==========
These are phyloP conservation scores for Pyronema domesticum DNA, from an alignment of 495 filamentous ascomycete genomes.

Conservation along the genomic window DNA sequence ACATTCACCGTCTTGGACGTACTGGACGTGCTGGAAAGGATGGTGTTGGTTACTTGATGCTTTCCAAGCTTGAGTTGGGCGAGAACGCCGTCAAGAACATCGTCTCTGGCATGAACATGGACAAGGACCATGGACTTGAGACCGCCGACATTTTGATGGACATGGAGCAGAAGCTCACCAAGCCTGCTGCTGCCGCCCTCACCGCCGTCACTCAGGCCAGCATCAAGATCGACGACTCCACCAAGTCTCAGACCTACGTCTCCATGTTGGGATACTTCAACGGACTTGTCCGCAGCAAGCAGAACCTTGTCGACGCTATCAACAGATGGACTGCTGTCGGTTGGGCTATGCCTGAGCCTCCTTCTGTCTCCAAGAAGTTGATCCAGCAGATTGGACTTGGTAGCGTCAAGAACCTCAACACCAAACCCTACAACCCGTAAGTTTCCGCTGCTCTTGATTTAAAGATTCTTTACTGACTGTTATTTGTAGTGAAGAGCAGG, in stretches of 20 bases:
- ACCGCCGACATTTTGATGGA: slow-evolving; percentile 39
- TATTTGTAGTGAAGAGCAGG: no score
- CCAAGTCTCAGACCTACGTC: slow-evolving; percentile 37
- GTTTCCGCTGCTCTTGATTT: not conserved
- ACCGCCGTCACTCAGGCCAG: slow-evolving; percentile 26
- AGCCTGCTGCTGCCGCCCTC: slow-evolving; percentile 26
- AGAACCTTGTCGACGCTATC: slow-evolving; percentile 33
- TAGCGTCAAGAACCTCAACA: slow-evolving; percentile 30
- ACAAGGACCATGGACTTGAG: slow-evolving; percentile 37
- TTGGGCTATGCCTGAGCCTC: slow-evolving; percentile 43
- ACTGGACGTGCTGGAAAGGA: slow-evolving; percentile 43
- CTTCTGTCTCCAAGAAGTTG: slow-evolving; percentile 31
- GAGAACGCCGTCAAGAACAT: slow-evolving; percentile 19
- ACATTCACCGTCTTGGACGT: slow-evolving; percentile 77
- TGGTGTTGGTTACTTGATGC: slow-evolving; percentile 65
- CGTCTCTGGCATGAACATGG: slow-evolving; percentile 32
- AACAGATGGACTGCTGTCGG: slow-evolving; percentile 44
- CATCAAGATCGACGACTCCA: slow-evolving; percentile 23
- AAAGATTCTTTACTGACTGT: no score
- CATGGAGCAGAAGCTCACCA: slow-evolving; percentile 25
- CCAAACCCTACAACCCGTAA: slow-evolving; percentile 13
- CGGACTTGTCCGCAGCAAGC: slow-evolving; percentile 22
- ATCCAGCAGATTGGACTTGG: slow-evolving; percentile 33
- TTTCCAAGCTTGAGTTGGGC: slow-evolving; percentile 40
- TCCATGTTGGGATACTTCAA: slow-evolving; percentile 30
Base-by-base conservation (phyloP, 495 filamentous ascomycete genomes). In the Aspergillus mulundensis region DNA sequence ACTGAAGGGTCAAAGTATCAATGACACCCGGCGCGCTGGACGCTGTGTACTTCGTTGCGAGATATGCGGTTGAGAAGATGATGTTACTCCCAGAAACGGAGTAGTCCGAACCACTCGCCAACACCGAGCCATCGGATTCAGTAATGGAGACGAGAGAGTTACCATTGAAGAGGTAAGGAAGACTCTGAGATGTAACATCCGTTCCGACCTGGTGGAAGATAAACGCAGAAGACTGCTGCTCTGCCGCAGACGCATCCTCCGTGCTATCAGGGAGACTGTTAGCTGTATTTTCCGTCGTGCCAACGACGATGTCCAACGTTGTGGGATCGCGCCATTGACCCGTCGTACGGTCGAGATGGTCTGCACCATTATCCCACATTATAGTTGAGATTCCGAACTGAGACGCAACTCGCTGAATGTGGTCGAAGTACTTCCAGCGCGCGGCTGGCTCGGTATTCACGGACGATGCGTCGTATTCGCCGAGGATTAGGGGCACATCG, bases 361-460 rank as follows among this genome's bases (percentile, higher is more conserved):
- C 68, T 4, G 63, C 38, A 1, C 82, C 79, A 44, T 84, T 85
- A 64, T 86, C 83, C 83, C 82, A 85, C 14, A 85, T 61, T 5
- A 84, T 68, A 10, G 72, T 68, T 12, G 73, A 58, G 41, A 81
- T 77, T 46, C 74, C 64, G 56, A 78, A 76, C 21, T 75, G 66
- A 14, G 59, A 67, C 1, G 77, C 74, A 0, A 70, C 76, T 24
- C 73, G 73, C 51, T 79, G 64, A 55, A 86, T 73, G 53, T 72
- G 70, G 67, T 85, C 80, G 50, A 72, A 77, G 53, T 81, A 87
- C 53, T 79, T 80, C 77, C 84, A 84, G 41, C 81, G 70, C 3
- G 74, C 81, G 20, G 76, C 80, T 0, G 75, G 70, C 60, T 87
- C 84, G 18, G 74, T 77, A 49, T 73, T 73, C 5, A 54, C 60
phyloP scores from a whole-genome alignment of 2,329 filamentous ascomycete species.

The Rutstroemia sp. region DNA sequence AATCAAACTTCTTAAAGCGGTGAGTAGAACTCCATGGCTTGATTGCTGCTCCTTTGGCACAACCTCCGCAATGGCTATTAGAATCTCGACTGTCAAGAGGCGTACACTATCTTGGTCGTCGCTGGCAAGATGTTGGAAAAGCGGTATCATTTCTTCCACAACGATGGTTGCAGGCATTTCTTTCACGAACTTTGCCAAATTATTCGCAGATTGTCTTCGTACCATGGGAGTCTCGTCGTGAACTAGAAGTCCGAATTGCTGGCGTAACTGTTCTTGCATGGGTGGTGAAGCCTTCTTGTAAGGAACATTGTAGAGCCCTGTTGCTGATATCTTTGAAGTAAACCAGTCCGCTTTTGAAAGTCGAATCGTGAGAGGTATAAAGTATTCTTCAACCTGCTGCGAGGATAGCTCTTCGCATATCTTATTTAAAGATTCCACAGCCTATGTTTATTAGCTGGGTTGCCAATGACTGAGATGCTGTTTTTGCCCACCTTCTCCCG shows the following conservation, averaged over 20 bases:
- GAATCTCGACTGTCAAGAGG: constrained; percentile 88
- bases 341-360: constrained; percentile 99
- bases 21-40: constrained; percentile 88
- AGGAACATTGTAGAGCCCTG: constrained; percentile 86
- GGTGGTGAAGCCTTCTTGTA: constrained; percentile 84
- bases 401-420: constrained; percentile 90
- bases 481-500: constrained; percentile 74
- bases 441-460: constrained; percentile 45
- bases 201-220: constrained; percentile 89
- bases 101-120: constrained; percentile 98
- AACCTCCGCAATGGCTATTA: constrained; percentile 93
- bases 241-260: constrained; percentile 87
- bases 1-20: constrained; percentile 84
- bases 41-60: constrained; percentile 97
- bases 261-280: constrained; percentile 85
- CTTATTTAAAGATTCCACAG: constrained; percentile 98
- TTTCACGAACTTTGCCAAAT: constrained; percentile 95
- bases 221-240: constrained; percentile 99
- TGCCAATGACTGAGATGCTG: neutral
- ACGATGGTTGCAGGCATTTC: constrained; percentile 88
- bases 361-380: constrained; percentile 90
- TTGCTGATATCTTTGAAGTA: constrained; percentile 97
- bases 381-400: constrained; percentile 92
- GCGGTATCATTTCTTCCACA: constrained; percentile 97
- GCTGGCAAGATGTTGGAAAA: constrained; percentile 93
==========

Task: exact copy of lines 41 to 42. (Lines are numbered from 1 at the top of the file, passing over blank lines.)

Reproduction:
- GAATCTCGACTGTCAAGAGG: constrained; percentile 88
- bases 341-360: constrained; percentile 99